Heavy Duty Torsion Springs
Special types of torsion springs include double torsion springs, heavy duty torsion springs and springs having a space between the coils to minimize friction. Double torsion springs consist of one right-hand and one left-hand coil section connected together, and working in parallel. The sections are designed separately with the total torque exerted being the sum of the two.
Precision Torsion Springs
General Wire Spring uses some of the best coiling technology available to ensure that our torsion leg end positions are held to incredibly close tolerances. The many possible end configurations are also tightly maintained. Torsion springs are commonly found in hinges, latches, handles, aviation, automotive, electronics, and the list goes on and on. At General Wire Spring, we employ the same quality and expertise in coiling torsion springs whether it is fine wire or heavy duty wire.
Heavy Duty Torsion Spring Details
Type of Ends
The type of ends on torsion springs should be carefully considered. While there is a good deal of flexibility in specifying special ends and end forming, the cost may be increased and a tool charge incurred.
Heavy Duty Torsion Spring Installation
The type of ends and installation affect spring load and deflection as shown in Figure 1. All heavy duty torsion springs have three or more points of contact with at least two at the ends and one at the arbor. For clarity, the designer should specify the position of the contact points on the spring and their position relative to one another. (Figure 1 shown).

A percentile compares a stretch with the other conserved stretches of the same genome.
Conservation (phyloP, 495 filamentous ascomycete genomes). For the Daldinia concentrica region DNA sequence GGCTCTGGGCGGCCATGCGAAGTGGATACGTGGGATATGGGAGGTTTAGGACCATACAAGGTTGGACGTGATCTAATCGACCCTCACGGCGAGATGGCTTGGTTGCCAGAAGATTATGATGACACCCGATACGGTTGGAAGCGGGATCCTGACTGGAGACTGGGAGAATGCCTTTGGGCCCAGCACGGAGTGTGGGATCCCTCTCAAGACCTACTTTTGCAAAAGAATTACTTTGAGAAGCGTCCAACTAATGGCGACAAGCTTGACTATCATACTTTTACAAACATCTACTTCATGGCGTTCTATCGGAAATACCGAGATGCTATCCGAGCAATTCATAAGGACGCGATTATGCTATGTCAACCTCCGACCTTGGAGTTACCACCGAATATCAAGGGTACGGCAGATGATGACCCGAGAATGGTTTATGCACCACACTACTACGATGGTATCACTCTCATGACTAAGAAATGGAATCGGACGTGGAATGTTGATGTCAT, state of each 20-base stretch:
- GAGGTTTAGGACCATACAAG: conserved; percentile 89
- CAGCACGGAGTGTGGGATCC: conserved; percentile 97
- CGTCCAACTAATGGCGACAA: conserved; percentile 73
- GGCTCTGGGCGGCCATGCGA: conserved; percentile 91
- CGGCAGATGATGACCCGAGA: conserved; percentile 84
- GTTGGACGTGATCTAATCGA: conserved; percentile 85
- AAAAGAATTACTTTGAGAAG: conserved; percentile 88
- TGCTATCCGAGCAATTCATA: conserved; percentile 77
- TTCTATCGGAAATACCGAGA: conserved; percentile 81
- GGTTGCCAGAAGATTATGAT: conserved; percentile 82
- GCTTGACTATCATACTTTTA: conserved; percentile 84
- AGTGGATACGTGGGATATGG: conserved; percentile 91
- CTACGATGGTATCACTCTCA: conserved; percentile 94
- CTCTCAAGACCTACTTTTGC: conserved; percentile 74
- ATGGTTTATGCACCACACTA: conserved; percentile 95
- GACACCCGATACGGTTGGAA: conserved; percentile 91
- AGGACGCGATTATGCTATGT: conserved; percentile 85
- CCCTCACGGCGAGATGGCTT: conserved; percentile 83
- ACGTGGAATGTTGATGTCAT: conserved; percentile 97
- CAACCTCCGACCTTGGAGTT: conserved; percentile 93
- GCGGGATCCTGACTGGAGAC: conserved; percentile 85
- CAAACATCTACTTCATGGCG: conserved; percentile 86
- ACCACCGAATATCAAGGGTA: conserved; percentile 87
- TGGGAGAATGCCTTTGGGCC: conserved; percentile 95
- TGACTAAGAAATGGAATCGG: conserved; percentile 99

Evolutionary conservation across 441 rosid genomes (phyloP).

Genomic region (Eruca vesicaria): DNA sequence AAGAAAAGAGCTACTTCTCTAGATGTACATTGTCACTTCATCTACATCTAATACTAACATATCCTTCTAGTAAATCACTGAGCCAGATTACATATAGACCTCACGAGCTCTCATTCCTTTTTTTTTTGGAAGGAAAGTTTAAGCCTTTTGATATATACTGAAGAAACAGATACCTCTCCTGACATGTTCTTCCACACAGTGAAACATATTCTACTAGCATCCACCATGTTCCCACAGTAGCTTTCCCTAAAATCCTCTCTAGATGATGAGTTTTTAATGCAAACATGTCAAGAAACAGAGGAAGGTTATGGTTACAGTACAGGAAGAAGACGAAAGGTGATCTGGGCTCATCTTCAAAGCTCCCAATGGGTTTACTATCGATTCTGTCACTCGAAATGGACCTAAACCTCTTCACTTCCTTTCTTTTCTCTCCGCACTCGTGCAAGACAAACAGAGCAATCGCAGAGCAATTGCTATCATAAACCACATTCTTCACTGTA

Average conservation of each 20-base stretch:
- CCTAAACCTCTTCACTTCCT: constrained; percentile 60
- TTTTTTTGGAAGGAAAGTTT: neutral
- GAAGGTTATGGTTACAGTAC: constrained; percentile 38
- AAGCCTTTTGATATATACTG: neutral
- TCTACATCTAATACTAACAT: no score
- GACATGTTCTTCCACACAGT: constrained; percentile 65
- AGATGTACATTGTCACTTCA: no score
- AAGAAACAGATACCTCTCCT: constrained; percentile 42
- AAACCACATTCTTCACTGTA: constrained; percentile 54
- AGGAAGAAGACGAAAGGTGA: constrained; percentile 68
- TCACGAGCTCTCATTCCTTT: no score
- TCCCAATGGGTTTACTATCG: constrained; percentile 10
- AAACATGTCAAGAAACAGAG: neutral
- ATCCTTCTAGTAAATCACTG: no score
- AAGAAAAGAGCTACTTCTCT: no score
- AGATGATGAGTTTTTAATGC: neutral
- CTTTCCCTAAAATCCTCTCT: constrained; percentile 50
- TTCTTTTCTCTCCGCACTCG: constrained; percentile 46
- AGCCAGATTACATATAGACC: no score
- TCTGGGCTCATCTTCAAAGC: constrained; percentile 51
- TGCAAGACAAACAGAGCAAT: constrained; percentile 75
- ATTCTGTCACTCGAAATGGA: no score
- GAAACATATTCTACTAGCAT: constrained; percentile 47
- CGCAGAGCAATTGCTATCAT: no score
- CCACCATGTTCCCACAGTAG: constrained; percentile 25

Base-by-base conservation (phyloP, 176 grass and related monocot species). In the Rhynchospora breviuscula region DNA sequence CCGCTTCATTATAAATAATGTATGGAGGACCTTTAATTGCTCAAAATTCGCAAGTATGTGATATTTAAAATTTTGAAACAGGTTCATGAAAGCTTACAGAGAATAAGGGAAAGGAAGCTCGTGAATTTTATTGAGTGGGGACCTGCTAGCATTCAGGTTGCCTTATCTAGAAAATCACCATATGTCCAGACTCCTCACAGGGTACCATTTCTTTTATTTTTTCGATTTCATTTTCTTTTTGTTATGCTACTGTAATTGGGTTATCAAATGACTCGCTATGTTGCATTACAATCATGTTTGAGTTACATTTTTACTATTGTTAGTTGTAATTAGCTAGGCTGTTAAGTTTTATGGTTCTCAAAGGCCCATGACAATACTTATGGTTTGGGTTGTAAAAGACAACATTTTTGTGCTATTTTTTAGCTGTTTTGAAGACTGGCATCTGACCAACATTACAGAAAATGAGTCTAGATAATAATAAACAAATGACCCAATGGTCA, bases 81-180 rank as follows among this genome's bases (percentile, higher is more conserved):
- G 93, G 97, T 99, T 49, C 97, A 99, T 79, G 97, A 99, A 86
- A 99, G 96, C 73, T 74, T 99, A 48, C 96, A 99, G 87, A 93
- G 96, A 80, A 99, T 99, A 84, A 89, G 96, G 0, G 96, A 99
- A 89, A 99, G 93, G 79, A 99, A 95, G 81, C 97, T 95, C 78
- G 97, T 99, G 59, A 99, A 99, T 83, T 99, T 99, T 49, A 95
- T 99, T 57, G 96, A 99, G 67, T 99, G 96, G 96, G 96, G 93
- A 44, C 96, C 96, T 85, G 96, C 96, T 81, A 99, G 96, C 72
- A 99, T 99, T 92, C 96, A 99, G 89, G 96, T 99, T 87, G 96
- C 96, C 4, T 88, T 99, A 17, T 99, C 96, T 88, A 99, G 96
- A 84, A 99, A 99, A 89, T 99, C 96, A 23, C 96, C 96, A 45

The basic formulas for torque or moment (M) and bending stress (S) used in designing torsion springs are shown below.
D = Mean coil diameter, in. (mm)
E = Modulus of elasticity, psi (MPa)
d = Diameter of round wire, in. (mm)
S = Bending stress, psi (MPa)
Nt = Number of coils
M = Moment or torque, ibin. (Nmm)
T = Deflection, number of turns or revolutions of spring
b = Width, in. (mm)
t = Thickness, in. (mm)
Technical Drawings for Heavy Duty Torsion Springs
The illustrations below are recommended as a guide in specifying torsion springs. The functional design characteristics of the spring should be given as mandatory specifications. Secondary characteristics, which may well be useful for reference, should be identified as advisory data. This practice controls the essential requirements, while providing as much design flexibility as possible to the spring manufacturer in meeting these requirements.